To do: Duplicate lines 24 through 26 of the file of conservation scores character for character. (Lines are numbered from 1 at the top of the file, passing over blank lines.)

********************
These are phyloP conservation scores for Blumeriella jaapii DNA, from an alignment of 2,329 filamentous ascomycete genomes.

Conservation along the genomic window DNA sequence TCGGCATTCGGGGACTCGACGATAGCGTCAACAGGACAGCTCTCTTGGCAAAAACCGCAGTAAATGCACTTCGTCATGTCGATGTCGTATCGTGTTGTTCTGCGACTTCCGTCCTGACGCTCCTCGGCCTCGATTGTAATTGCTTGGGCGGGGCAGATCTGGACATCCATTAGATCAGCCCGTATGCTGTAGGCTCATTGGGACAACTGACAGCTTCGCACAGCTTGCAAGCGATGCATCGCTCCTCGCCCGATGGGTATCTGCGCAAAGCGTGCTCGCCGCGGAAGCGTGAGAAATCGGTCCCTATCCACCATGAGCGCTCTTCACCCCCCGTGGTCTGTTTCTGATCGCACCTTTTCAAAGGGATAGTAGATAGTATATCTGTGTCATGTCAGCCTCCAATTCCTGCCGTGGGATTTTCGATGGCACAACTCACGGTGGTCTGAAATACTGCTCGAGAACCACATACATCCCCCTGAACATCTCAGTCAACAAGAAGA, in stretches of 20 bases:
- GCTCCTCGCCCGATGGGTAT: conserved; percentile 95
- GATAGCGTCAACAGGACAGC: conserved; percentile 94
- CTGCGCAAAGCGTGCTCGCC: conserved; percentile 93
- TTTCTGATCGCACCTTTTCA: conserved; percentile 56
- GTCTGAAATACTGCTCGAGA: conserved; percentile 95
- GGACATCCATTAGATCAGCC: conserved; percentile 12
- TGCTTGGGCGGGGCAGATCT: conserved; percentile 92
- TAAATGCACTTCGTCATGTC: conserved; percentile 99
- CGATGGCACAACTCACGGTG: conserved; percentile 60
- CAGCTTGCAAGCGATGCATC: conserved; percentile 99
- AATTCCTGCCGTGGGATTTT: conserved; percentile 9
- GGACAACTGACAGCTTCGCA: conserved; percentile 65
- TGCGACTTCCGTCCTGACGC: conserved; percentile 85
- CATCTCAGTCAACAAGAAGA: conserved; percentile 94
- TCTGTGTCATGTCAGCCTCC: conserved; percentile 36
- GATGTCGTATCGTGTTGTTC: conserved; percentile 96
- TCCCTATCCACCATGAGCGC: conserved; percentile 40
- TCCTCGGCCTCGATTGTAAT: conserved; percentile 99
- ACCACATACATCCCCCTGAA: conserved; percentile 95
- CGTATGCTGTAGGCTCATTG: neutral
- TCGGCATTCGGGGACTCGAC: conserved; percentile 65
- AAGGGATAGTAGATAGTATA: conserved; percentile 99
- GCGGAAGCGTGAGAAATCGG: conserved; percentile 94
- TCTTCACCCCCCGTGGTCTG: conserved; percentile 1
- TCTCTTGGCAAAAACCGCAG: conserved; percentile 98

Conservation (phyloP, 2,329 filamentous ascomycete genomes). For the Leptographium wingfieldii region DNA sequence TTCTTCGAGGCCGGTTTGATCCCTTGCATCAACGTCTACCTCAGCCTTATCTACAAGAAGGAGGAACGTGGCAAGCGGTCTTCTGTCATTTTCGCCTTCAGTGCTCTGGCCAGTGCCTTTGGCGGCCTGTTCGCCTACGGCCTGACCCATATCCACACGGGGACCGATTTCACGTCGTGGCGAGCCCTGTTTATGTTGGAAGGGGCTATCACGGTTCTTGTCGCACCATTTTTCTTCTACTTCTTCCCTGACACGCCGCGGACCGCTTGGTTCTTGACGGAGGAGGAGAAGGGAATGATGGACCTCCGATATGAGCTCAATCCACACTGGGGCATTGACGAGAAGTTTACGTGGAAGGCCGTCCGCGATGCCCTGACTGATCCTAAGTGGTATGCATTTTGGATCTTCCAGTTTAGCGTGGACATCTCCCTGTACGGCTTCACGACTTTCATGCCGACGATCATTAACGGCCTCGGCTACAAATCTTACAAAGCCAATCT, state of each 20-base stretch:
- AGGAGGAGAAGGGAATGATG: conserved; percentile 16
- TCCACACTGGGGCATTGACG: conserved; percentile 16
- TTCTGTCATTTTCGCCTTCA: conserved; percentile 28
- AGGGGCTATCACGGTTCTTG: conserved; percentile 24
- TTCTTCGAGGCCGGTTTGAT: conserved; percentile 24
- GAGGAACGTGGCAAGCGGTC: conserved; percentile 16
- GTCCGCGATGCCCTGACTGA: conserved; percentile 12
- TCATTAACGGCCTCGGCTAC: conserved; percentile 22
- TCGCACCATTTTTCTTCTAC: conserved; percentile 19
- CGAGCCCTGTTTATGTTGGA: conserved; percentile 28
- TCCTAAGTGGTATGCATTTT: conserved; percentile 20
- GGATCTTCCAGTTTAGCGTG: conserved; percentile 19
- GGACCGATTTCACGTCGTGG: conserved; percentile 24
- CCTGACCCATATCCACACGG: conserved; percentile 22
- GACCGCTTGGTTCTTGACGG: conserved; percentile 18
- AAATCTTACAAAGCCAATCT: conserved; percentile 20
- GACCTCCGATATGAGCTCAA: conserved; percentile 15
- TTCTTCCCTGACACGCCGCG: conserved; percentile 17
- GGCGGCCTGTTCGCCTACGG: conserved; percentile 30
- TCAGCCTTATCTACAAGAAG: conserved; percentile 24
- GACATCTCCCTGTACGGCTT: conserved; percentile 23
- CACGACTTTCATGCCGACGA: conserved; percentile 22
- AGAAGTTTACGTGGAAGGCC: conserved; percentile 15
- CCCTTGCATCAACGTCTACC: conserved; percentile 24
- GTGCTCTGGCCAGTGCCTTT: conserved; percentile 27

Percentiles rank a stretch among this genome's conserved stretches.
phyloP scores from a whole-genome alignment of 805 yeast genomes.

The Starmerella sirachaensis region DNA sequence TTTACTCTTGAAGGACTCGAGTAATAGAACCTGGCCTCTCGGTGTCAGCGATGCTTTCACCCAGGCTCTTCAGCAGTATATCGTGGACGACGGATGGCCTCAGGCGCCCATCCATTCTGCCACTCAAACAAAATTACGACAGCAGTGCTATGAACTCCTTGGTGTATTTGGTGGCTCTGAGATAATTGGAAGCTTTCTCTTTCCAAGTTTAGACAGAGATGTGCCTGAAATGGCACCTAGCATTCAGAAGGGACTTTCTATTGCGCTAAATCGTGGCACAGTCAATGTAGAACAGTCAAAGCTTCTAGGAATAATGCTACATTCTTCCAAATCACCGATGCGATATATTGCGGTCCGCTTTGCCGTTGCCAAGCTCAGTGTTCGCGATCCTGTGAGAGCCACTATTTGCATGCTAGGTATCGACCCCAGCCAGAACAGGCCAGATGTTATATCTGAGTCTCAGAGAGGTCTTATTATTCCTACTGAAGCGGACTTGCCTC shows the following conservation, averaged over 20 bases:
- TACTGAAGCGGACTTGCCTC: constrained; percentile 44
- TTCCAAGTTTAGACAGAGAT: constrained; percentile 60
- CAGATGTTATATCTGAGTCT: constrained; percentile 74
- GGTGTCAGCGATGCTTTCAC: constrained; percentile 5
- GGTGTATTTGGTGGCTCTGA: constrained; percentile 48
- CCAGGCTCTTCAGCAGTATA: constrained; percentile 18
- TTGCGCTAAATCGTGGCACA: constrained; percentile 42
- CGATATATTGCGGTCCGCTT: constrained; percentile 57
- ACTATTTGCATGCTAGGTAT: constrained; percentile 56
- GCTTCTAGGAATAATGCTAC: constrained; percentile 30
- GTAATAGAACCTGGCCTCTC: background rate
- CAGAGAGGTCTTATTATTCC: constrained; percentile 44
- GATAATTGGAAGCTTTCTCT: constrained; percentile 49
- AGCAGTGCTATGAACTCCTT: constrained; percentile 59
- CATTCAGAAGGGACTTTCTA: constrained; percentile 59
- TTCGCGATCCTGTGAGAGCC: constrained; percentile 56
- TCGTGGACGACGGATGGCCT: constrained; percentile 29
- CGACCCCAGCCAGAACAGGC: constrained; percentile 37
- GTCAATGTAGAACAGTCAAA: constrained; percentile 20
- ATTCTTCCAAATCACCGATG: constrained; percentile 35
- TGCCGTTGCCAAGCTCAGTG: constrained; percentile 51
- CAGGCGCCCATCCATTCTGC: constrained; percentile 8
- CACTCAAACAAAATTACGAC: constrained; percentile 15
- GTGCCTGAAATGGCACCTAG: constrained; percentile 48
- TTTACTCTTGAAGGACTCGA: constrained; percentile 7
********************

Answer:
- AAGGGATAGTAGATAGTATA: conserved; percentile 99
- GCGGAAGCGTGAGAAATCGG: conserved; percentile 94
- TCTTCACCCCCCGTGGTCTG: conserved; percentile 1